UVM music grad succeeds at next level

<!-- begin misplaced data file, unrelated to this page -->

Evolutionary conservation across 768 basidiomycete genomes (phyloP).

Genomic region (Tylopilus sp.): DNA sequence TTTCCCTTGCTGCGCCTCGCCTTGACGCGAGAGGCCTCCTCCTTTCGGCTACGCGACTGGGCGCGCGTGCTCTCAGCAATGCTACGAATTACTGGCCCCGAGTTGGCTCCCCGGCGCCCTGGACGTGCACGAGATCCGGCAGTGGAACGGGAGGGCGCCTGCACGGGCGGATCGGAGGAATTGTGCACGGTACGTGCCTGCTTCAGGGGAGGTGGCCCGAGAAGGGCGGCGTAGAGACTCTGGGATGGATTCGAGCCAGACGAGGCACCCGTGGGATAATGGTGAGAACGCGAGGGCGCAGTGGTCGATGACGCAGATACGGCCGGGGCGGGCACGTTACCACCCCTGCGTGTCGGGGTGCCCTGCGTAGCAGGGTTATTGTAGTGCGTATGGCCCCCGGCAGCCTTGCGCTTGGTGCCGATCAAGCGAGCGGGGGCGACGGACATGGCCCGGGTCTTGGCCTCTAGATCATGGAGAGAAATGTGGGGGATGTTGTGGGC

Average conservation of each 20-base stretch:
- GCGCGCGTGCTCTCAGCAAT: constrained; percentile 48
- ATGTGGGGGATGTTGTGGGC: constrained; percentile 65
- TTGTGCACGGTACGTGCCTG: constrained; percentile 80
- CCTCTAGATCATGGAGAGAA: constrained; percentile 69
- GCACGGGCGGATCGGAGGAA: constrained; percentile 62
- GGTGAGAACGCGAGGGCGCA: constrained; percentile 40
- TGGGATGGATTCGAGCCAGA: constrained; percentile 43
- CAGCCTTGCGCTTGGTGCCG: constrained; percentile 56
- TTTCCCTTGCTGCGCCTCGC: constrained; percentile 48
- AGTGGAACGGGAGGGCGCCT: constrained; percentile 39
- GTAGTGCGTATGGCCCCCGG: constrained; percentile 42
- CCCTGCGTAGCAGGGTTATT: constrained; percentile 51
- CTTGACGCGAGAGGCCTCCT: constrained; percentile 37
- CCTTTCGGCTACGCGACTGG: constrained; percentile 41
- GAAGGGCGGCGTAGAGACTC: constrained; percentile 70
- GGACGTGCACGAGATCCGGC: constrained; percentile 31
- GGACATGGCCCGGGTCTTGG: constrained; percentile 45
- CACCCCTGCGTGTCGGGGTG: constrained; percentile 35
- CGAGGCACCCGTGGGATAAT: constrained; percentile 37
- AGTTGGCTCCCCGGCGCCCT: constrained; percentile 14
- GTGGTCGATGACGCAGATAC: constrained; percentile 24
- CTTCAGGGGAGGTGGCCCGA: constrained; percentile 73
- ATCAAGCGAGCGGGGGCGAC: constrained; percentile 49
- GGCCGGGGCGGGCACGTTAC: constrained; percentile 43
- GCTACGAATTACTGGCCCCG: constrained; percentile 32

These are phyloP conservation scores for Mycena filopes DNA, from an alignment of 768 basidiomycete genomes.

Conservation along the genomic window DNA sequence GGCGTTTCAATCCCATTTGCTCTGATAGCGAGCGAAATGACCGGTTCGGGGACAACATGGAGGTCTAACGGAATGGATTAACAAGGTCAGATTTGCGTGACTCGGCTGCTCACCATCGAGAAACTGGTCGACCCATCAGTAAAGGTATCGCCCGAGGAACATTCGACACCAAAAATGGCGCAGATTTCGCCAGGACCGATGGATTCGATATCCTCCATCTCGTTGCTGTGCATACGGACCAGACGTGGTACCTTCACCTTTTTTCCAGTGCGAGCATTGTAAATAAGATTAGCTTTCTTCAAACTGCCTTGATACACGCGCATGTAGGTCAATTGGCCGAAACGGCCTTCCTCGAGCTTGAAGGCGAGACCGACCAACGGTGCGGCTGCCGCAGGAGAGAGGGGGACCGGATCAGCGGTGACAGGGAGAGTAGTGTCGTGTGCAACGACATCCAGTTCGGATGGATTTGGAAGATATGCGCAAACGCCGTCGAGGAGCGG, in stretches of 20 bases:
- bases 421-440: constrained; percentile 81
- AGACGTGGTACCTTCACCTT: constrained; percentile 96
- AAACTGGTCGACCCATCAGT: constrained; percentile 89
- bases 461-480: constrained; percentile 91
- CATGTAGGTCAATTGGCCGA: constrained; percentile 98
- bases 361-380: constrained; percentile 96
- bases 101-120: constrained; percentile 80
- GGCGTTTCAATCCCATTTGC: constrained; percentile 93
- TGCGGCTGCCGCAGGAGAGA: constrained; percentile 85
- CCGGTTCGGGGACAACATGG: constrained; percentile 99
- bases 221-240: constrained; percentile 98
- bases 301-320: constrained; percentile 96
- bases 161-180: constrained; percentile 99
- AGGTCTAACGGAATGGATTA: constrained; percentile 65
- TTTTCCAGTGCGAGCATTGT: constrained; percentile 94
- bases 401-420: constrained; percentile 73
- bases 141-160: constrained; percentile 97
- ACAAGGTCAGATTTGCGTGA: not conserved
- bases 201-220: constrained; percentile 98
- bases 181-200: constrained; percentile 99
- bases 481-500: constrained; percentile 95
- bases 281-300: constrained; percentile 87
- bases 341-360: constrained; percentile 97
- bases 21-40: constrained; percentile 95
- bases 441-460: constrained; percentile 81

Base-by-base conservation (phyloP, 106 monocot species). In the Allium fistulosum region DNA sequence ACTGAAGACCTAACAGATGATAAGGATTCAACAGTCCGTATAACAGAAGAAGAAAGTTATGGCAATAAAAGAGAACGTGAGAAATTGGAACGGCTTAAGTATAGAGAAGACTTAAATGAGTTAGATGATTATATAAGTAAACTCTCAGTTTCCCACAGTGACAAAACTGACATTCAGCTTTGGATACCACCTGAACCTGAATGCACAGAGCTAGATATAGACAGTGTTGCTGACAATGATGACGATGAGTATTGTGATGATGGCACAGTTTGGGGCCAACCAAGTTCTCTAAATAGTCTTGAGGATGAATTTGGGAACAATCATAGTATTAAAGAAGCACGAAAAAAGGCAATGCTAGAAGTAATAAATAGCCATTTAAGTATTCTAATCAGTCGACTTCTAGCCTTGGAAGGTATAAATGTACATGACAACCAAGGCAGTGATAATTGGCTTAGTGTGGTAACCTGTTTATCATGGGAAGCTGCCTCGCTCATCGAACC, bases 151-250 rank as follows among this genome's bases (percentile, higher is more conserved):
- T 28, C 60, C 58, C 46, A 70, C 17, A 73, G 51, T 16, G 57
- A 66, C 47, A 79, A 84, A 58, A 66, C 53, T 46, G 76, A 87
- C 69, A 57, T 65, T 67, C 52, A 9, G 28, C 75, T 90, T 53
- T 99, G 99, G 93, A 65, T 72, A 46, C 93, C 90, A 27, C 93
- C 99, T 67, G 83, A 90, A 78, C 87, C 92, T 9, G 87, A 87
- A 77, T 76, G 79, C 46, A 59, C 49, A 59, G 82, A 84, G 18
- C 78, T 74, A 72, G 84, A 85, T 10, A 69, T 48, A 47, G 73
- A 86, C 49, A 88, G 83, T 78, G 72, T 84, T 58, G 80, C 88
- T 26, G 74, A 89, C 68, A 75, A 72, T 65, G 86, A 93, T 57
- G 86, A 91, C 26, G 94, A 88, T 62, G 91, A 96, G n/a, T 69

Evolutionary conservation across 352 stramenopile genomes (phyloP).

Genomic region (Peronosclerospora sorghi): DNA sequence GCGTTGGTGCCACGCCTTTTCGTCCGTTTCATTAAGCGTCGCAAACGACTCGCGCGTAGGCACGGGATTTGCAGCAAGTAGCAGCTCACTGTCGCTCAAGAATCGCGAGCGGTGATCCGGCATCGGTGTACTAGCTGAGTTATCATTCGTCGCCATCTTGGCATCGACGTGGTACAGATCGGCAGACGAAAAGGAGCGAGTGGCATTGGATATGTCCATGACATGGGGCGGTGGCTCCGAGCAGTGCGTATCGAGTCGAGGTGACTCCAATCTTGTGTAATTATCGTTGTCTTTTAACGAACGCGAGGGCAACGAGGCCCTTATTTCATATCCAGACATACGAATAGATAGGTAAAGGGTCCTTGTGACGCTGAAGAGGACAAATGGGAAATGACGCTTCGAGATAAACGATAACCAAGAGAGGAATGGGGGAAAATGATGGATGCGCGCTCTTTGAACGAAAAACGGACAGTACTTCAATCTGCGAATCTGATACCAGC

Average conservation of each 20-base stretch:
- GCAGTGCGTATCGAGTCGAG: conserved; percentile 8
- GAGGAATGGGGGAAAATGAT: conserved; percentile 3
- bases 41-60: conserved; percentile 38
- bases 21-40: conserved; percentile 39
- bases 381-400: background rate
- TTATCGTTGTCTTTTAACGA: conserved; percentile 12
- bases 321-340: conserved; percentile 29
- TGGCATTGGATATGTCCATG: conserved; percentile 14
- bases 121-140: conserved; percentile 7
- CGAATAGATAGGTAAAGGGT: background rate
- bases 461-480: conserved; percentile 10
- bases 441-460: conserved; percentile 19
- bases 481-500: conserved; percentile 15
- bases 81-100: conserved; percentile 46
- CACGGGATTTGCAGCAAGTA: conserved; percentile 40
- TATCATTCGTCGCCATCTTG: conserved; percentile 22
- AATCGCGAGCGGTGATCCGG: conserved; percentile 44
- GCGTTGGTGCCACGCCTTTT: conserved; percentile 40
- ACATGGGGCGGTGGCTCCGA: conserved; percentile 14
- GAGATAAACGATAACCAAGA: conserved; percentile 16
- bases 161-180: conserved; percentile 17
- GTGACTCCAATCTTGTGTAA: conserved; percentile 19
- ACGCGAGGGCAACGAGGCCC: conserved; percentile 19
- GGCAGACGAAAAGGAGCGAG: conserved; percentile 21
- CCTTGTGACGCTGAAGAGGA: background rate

Alex Toth is a growing local legend. Since coming to Burlington four years ago, he has had the opportunity to play his trumpet and share musical philosophies with such acts as Napoleon Brockhardt, Todd Johnson of the band Salem, Ike Willis, and most recently, Ithaca reggae group, John Brown’s Body, which is set to hit the Higher Ground stage Wednesday on an east coast tour to support their latest album, “Pressure Points.” In spite of such astonishing musical credentials, Toth’s demeanor is really quite unassuming. While talking with him about his different roles in his many projects and listening to him tell me of “ecstatic experiences” inside local clubs, or swapping riffs with Wynton Marsalis, Toth exudes a passion for music that is refreshingly authentic. Earlier this week I had the privilege of sitting and smoking a few cigarettes with him, and talking about music, self-management, and the upcoming JBB show at Higher Ground. With an average of four gigs per week-sometimes with as many different bands-Toth’ss passion for his music seems to stem from spontaneity and experimentation in an effort to continually improve. “My appreciation of all the music I play is very much heightened when I play different genres,” says Toth. And he plays many different genres: From the local funk band Soulvation Army to the Caribbean jams of Seven Days’ Jazz Album of the Year winners Guagua, the progressive rock act Swale, and most recently with John Brown’s Body, he keeps his style refined. But The Lazybirds, Toth’s jazz group, is his true infatuation. It’s with the Lazybirds that all his styles coalesce into one pure musical expression. “With the Lazybirds, Kal (Annakalmia Traver, his sax and flute player, occasional singer, and girlfriend) and I have the most freedom to do whatever we want and we do whatever we want,” Toth says. The Lazybirds are composed of five, sometimes six members. Toth and Kal (who will be playing trumpet and saxophone, respectively, on Wednesday for JBB) along with Peter “The Doctor” Krag on keys, front one of the tightest acts in town. With Russel Flynn on bass and Danny “Danimal” Ryan a.k.a. “the John Bonham of jazz” on the kit, the rhythm section is the real source of this tightness, giving the melodic instruments more liberty to experiment. Gef Kim is the incredibly talented guitar player for this band, and his jazz style, perhaps most suitable in his primary band, Guagua, is impeccably Caribbean. Toth’s style is a bit more eclectic. Eclectic is one word, but it doesn’t begin to describe his proficiency in each different genre he plays, and more essentially, his understanding of musical composition and the dynamics he uses when he plays. One of his songs, “Loud and Proud,” is a testament to the beauty of minimalism. It starts off with a hip-hop drum and bass beat. When Toth comes in on the trumpet, he gives the entire song a complete funk feel by accentuating the off-beat, eventually riding a crescendo into a brash, muddy trumpet solo reminiscent of Louis Armstrong-a sound he also employs on the Charles Mingus track “Goodbye Porkpie Hat.” But a man with Toth’s sound control need not rely on a brash, fuzzy tone to excel on his instrument though it is a talent he boasts on tracks like “Am/Trak,” an Amiri Baraka poem on John Coltrane set to a detached, sometimes disturbing sporadic display of jazz skill and band dynamics. Toth’s varied musical styles reflect various influences. From Lee Morgan, Miles Davis and Freddie Hubbard, he learned that jazz embodies the essence of musical creativity. “Freddie Hubbard got me into the practice room, he’s just a monster on jazz trumpet,” says Toth. Compositionally speaking though, Toth cites the creativity of Grammy-winning saxophone player Wayne Shorter as having a major impact on his writing. He also credits Alex Stewart, the head of the UVM jazz department from which Toth graduated in spring, as a major source of inspiration. He considers his relationship with Stewart invaluable to his musical success. This success has not come easily, however, and he faults UVM’s jazz program with not having dealt well enough of the business and management aspects for music performance majors-a role that he has had to take on himself. “I could burn out real quickly with non-musical stuff,” Toth says. At least for now Toth is in no danger of burning out from the business aspect of music. His time with John Brown’s Body has left him in awe of their professionalism and stage presence. “This is the first time I’ve been with a band where the bass has literally shaken my skin,” he says. To be sure, JBB puts on a good show, and front men Elliott Martin and Kevin Consello know how to keep the crowd excited with their innovative songwriting and unique reggae approach. Needless to say the UVM graduate will be having a blast Wednesday with JBB at Higher Ground…and for the remaining ten dates on the east coast tour…and when they tour the west coast. Burning out? More like blazing love.